First Building Constructed for the School of Mines
Main Hall was the first building constructed for the Montana State School of Mines. Originally known as the “School of Mines building,” its cornerstone was laid on December 29, 1896. Designed in the Renaissance Revival style by John C. Paulsen, one of the Rocky Mountain region’s most prominent architects, it set the standard for the rest of the buildings to come. Upon its completion, it was considered to be the most substantial and solidly built public building in the state.
Featured above the second story windows are five reliefs of men who were pioneers of mining-related sciences: Benjamin Franklin (physics), Robert Hunt (geology), Ferdinand Gaetzschman (mineralogy), John Percy (metallurgy), and Alexander Holley (chemistry). Original interior finishings include an open granite stairway with brass railing and wrought iron balustrades framed by polished granite columns. The building also features tunnels connecting to the neighboring buildings.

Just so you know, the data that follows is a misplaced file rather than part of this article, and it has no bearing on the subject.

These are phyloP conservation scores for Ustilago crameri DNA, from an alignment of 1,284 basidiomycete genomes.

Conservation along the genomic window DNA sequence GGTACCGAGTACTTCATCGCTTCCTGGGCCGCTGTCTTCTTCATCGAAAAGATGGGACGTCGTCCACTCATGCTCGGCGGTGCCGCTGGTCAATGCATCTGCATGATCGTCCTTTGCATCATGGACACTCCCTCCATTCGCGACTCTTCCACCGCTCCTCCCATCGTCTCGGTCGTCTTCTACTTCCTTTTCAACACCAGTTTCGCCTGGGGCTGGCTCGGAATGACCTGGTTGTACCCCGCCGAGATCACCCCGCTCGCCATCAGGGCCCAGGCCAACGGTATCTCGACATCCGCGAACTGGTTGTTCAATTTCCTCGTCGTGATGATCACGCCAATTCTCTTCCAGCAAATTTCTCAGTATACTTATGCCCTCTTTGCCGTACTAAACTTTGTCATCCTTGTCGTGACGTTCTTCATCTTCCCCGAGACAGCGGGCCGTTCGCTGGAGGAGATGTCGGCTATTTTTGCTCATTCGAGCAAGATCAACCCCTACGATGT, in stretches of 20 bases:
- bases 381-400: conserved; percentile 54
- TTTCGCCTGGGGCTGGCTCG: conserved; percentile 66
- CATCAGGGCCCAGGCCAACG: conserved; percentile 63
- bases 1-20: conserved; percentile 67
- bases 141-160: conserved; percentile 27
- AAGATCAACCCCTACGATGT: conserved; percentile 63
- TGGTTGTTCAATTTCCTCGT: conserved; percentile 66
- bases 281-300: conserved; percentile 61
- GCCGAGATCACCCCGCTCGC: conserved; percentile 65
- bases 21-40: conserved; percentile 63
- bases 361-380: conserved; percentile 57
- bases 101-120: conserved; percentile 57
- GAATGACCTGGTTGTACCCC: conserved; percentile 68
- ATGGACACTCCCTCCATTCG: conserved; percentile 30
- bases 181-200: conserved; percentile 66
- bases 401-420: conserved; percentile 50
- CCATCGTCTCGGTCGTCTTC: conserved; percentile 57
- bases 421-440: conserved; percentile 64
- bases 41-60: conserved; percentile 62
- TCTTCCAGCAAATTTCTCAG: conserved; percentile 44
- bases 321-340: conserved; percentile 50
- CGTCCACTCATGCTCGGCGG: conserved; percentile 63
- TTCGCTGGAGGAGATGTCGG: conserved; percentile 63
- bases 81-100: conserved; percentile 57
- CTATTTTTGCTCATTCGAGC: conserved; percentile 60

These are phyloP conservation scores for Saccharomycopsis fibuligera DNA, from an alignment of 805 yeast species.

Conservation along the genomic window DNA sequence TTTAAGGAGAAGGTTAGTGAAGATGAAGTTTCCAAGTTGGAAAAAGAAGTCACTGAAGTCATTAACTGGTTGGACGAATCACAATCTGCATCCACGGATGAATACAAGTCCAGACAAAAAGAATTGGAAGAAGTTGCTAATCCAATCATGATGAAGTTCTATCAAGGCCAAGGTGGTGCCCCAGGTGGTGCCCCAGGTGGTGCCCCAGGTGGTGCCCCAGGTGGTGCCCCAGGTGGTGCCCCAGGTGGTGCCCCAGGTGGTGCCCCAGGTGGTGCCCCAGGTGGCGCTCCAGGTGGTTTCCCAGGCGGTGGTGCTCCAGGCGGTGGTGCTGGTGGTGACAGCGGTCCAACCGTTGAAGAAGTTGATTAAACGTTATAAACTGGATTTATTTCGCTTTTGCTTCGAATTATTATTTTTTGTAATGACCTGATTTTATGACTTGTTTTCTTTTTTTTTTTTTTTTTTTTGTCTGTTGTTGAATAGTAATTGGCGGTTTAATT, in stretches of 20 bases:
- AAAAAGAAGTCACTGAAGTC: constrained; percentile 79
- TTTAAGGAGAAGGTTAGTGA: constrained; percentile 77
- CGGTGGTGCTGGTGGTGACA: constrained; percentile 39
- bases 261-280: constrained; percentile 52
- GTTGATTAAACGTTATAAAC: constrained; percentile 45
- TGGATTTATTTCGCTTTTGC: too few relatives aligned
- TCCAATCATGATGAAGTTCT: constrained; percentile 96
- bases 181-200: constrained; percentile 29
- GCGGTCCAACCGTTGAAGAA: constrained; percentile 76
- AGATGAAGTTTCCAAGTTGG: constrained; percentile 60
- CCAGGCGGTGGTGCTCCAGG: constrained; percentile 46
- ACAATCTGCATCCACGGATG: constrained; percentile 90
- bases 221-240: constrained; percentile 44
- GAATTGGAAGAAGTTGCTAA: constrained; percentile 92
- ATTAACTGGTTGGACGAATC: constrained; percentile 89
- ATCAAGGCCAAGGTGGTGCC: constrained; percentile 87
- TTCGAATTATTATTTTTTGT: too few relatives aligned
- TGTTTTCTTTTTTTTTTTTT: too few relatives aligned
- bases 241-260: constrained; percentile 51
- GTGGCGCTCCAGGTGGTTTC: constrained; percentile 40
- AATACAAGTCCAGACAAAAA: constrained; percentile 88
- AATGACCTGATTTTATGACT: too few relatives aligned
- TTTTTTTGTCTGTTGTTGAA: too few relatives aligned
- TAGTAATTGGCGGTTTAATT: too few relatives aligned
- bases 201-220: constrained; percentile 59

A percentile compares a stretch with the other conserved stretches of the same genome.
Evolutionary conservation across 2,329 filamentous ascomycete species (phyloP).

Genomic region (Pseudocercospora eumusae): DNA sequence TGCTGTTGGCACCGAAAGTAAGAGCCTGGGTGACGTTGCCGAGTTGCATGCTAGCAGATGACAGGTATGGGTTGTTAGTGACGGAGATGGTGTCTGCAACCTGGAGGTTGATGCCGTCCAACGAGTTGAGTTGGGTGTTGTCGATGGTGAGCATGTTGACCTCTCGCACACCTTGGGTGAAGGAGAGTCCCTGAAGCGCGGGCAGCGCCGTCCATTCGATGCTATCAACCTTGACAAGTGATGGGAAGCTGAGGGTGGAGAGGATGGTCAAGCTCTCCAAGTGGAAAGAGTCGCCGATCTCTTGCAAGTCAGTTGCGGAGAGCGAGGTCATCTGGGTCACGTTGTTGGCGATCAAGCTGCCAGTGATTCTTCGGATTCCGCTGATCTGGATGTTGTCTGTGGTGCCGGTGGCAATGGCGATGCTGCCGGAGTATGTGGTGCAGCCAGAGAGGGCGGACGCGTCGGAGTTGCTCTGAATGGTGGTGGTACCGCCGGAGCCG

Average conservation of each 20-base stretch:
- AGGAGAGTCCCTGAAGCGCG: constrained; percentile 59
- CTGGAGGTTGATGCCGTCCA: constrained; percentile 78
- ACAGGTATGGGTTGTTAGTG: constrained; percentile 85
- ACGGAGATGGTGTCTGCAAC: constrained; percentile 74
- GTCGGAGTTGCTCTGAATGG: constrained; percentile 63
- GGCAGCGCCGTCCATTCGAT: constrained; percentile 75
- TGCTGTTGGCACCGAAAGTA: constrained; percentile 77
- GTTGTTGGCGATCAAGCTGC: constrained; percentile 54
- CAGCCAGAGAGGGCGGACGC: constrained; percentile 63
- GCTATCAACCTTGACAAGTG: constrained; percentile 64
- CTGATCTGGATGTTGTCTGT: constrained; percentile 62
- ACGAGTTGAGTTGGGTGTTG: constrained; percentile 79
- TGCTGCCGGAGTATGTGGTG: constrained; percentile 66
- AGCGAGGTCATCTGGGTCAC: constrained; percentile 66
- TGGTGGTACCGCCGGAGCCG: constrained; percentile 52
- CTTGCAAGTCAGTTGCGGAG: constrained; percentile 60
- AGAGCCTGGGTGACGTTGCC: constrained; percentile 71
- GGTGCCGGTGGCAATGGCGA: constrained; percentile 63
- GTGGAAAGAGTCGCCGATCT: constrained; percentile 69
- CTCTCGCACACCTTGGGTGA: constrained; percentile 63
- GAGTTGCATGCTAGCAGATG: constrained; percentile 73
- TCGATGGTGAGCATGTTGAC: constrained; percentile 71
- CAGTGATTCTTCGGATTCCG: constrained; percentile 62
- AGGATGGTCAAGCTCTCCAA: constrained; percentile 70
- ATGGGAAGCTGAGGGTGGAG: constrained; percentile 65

The school opened its doors to its first students on September 18, 1900. The heating system proved inadequate that first winter, but by the next September a steam heating plant had been installed. As the campus grew and more buildings were added, the building was renamed Main Hall in 1919.